Private Equity Gets a Lot of ESG Attention

When PitchBook asked participants to tell it which bits of their portfolios were the recipients of most of their sustainability efforts, it got interesting results. A majority of around 60% said private equity got the most attention, followed (in order) by public equity, real assets, real estate, and private debt, all of which received under 30% of respondents’ focus.

VCs Think They’ll Do More ESG Work in The Next Year

The survey also made clear that the vast majority of VCs anticipate a greater ESG risk factor workload in the next 12 months. About 59% said "yes", while 19% said "no" as they had already fully implemented their ESG factor programme. An additional 22% said no, adding that they had no intention of integrating an ESG factor assessment into their analysis work.

Environmental Compliance is VCs’ Top Concern

A strong majority (over 45%) of venture capitalists described "environmental compliance and impact" as their biggest area of focus when it comes to investment sustainability. Nearly 23% said improving returns with ESG practices was their main priority, while around 21% said social issues were their main focus. Governance came bottom of the priority list, with around 12.5% of respondents making it their main area of attention.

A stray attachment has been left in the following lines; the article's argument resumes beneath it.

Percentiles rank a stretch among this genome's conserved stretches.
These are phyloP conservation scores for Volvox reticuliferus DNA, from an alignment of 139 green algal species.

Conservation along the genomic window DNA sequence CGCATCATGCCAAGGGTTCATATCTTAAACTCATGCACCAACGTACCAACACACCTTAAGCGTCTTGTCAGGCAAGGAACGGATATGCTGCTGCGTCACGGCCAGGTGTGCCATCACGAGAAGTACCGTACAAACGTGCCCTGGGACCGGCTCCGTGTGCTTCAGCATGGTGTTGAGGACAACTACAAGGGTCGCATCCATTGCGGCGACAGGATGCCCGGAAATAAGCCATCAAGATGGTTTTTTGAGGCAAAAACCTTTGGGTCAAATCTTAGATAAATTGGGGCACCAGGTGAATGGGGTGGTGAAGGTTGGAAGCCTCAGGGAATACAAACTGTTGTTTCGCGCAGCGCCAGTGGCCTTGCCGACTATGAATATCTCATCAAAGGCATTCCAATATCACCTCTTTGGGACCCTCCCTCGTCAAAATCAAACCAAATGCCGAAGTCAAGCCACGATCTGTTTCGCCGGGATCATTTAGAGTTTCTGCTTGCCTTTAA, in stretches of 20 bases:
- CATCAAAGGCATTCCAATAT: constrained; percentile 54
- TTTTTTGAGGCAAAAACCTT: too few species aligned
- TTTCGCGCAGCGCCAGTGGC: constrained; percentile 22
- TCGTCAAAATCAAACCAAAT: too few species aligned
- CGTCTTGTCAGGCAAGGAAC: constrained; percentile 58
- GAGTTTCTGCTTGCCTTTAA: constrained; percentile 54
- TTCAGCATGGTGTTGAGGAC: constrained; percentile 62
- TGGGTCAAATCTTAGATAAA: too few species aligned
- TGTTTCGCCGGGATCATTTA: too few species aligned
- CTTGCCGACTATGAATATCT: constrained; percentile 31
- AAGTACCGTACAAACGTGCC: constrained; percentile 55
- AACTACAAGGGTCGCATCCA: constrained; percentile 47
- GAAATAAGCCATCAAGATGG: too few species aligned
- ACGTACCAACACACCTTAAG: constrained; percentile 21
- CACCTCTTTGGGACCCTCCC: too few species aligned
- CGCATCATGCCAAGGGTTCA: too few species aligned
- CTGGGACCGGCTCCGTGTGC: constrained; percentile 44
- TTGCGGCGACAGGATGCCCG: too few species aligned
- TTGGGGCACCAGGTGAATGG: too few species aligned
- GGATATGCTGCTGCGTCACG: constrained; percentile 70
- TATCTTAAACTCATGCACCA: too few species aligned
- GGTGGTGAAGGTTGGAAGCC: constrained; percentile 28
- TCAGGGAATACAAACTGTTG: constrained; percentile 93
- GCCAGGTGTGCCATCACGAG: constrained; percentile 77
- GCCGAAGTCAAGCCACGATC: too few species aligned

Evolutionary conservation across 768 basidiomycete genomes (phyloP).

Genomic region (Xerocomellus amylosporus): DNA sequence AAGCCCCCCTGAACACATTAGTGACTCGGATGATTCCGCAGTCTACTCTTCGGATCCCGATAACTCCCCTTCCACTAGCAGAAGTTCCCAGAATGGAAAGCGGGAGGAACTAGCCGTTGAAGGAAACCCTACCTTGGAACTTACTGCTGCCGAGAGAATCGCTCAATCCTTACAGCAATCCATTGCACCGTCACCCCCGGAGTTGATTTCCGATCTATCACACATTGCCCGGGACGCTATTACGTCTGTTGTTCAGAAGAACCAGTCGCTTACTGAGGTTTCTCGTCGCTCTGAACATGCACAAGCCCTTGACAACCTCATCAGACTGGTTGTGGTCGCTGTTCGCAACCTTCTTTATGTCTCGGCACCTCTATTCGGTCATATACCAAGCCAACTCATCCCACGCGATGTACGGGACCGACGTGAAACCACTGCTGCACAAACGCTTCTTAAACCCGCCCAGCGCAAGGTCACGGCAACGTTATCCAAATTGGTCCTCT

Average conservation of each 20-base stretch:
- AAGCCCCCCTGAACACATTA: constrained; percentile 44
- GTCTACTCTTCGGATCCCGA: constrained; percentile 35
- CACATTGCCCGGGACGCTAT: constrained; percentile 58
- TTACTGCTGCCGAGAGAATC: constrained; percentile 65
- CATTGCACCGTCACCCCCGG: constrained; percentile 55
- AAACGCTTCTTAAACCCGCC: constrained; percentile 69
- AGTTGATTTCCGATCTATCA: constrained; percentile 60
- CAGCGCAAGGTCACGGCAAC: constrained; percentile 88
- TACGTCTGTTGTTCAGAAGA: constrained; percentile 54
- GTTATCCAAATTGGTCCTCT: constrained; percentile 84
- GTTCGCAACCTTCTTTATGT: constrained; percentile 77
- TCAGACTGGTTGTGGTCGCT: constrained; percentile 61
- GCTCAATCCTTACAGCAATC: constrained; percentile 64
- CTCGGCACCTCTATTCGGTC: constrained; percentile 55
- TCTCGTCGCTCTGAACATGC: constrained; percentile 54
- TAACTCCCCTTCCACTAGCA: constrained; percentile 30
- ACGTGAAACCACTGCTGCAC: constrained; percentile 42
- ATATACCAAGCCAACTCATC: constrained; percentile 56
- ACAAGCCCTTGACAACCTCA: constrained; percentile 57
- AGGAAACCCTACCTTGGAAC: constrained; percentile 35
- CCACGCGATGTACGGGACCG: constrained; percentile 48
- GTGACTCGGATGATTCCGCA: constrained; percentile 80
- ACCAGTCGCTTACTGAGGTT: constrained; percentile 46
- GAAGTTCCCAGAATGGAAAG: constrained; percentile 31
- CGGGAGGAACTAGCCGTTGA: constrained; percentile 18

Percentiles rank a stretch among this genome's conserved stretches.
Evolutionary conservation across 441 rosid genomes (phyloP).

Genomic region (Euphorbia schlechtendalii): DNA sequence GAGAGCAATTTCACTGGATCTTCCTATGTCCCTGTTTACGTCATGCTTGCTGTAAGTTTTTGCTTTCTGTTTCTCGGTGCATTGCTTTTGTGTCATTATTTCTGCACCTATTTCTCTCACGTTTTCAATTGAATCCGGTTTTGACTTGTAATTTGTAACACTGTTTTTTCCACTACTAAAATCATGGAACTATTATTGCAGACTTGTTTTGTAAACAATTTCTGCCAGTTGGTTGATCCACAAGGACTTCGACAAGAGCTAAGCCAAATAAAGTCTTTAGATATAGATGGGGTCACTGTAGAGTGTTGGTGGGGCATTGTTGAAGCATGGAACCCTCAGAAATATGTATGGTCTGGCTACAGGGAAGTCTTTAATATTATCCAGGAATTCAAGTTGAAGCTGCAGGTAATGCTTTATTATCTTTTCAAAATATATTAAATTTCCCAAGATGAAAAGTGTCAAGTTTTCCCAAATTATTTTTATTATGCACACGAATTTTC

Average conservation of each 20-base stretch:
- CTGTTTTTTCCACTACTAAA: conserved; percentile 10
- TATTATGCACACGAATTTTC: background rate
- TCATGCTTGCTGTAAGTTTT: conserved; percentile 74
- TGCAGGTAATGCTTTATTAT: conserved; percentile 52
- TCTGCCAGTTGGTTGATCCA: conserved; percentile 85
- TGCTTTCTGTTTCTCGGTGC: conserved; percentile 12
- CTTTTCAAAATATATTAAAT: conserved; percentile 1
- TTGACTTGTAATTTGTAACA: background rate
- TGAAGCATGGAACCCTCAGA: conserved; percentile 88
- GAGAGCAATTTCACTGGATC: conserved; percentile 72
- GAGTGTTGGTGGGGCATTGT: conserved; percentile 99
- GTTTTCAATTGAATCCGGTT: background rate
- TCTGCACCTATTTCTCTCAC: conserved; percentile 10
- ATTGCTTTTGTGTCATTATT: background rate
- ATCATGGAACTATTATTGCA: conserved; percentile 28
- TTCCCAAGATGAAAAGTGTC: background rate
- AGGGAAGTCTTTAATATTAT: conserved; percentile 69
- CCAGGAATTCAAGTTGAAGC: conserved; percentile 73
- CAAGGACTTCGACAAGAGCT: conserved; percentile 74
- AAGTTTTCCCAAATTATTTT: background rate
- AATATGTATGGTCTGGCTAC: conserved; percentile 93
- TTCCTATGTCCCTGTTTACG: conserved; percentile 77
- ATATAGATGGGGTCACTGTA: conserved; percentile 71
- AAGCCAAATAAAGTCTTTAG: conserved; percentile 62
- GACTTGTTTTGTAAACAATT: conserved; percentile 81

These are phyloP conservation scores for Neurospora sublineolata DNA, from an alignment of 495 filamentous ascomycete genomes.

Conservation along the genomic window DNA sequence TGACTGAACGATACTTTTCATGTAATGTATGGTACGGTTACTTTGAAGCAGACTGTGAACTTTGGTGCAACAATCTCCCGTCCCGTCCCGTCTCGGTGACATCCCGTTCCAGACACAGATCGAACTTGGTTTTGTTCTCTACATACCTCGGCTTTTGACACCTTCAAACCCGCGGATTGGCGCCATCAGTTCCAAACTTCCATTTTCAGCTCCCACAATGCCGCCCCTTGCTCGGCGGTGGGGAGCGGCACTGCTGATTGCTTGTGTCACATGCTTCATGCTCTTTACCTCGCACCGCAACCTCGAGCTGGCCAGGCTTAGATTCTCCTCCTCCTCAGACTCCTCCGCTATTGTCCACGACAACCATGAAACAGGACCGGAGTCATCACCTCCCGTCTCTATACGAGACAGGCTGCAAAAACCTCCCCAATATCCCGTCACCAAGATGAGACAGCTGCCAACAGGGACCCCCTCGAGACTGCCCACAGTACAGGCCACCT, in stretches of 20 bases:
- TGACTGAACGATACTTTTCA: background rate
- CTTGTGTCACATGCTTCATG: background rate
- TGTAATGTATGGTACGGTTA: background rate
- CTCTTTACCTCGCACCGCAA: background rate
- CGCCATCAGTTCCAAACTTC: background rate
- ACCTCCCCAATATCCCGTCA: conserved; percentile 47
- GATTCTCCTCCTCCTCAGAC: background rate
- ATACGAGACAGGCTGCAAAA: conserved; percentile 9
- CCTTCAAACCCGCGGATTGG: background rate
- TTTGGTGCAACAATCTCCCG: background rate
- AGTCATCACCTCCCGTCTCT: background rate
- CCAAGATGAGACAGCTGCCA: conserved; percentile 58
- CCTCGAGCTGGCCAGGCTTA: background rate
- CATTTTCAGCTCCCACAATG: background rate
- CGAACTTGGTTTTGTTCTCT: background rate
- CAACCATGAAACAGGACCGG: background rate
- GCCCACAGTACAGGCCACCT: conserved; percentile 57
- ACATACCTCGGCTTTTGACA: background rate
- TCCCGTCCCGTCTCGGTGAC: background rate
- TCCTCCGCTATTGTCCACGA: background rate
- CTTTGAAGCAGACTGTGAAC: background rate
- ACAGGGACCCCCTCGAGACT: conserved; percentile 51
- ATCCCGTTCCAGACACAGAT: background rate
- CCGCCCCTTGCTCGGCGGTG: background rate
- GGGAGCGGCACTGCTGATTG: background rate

The information contained within is for educational and informational purposes ONLY. It is not intended nor should it be considered an invitation or inducement to buy or sell a security or securities noted within nor should it be viewed as a communication intended to persuade or incite you to buy or sell security or securities noted within. Any commentary provided is the opinion of the author and should not be considered a personalised recommendation. The information contained within should not be a person's sole basis for making an investment decision. Please contact your financial professional before making an investment decision.

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Ollie Smith

Ollie Smith  is editor of Morningstar UK